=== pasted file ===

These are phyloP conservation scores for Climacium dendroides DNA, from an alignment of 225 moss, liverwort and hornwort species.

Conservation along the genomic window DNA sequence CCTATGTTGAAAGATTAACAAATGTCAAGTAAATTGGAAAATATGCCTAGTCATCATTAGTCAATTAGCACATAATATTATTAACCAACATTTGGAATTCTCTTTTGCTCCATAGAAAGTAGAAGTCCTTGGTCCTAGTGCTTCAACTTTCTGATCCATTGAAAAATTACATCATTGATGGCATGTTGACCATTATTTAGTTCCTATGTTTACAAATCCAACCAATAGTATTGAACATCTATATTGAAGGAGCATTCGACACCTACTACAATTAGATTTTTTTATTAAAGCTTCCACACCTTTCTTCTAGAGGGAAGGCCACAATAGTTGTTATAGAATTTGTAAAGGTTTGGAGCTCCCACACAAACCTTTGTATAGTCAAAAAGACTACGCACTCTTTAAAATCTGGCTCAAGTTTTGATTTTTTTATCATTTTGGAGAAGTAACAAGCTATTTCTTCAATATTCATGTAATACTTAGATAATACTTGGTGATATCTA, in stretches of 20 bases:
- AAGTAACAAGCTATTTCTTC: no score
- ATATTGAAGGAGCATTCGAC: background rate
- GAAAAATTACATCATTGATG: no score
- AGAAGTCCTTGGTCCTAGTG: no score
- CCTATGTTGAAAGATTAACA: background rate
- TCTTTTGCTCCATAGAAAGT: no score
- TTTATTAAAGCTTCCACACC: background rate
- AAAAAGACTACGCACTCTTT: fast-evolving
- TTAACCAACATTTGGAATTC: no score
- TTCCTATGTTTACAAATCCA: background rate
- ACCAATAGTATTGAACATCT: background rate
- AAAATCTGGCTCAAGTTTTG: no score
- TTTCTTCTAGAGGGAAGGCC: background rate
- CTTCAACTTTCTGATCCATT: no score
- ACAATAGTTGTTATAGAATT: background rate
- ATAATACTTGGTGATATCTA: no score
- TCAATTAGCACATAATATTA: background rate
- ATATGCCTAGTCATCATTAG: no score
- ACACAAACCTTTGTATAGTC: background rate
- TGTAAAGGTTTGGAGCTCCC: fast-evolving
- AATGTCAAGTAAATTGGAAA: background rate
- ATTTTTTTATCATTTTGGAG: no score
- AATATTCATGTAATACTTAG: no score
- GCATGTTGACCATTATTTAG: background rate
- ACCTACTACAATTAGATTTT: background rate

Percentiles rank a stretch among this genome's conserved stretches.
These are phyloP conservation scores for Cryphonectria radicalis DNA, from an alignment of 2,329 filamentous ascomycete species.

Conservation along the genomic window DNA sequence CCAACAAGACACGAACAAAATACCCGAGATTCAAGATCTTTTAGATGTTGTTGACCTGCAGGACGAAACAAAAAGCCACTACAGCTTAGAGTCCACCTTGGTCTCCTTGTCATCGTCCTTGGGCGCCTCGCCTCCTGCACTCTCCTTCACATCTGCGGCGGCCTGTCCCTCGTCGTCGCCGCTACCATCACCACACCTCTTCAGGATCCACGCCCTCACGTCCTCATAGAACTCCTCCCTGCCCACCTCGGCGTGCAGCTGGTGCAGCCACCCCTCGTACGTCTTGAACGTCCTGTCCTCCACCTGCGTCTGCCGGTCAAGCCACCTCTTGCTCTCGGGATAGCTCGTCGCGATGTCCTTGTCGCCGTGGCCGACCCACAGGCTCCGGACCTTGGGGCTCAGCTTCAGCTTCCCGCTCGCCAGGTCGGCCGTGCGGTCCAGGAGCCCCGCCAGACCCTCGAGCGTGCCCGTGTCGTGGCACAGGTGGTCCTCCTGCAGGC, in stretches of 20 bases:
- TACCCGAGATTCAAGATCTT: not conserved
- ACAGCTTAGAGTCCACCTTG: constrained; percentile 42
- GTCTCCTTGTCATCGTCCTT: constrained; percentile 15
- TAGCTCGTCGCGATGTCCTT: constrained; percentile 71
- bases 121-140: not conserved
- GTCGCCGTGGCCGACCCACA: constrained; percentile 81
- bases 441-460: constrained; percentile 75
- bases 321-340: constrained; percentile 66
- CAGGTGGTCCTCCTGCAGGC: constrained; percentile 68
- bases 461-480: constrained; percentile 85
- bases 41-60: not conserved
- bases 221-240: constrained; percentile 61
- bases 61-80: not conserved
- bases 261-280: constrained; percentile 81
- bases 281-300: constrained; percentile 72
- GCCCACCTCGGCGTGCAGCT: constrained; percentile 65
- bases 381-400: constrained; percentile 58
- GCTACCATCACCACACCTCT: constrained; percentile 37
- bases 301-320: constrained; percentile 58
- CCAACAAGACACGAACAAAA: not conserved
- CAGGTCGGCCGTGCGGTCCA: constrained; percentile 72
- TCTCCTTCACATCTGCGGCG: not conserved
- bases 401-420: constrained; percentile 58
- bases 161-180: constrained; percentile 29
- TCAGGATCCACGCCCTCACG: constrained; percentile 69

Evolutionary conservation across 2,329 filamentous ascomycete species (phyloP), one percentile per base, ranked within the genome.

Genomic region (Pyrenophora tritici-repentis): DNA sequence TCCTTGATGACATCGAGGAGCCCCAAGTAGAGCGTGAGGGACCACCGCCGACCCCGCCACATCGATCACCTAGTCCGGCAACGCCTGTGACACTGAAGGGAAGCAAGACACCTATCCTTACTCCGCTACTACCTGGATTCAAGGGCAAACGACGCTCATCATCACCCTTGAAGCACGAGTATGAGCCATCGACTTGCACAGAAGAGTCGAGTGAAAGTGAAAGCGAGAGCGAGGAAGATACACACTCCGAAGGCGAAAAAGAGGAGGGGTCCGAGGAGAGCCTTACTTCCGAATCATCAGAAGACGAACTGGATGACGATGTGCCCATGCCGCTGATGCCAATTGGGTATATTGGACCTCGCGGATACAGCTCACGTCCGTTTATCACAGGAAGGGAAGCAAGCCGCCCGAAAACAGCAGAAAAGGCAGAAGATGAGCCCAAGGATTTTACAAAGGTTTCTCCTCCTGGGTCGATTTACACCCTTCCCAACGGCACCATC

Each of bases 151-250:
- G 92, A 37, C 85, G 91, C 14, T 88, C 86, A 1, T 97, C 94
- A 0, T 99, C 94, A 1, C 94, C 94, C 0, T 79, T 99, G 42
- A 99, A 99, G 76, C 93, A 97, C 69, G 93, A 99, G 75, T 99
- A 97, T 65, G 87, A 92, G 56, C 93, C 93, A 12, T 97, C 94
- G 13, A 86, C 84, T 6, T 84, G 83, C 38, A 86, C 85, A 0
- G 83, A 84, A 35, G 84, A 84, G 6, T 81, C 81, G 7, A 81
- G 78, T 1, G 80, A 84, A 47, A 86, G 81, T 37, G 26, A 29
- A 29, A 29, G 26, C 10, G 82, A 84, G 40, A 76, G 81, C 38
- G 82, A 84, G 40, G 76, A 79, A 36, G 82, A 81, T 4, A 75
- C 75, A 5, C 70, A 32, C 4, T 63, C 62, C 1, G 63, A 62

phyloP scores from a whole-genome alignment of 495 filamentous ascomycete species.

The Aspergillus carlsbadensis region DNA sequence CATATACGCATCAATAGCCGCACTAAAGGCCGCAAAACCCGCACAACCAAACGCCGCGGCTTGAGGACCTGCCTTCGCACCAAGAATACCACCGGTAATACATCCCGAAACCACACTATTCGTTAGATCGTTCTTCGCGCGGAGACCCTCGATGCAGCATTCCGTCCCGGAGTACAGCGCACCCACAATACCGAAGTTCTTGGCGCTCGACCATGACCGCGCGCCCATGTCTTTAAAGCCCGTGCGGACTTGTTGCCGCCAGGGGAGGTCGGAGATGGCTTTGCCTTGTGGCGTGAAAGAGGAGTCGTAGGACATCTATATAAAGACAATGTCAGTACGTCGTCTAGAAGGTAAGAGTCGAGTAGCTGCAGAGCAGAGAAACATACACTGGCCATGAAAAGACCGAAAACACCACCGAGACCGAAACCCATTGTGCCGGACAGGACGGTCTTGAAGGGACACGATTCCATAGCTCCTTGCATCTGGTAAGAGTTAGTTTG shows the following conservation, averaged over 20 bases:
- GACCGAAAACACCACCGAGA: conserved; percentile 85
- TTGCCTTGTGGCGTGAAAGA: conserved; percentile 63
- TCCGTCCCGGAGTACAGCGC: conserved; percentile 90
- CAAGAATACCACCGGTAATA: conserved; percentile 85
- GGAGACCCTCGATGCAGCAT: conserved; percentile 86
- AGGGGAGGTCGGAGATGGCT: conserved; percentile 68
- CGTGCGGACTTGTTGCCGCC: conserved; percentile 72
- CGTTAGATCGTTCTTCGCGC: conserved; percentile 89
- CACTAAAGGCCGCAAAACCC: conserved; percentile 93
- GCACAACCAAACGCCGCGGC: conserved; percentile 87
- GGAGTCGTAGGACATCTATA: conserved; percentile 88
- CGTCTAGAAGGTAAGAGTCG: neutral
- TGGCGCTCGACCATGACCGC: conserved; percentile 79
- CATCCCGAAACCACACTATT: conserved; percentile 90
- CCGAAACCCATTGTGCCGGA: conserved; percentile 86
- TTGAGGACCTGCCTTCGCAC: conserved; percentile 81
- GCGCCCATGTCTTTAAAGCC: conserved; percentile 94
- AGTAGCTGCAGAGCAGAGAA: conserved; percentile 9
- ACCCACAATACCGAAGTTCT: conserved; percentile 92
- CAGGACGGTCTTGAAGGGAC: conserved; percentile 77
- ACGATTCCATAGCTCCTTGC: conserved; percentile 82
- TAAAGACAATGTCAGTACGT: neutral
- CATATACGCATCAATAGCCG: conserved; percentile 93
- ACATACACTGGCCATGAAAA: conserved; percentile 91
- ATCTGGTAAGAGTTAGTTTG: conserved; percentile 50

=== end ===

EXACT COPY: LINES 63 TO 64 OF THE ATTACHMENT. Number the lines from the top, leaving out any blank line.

- G 13, A 86, C 84, T 6, T 84, G 83, C 38, A 86, C 85, A 0
- G 83, A 84, A 35, G 84, A 84, G 6, T 81, C 81, G 7, A 81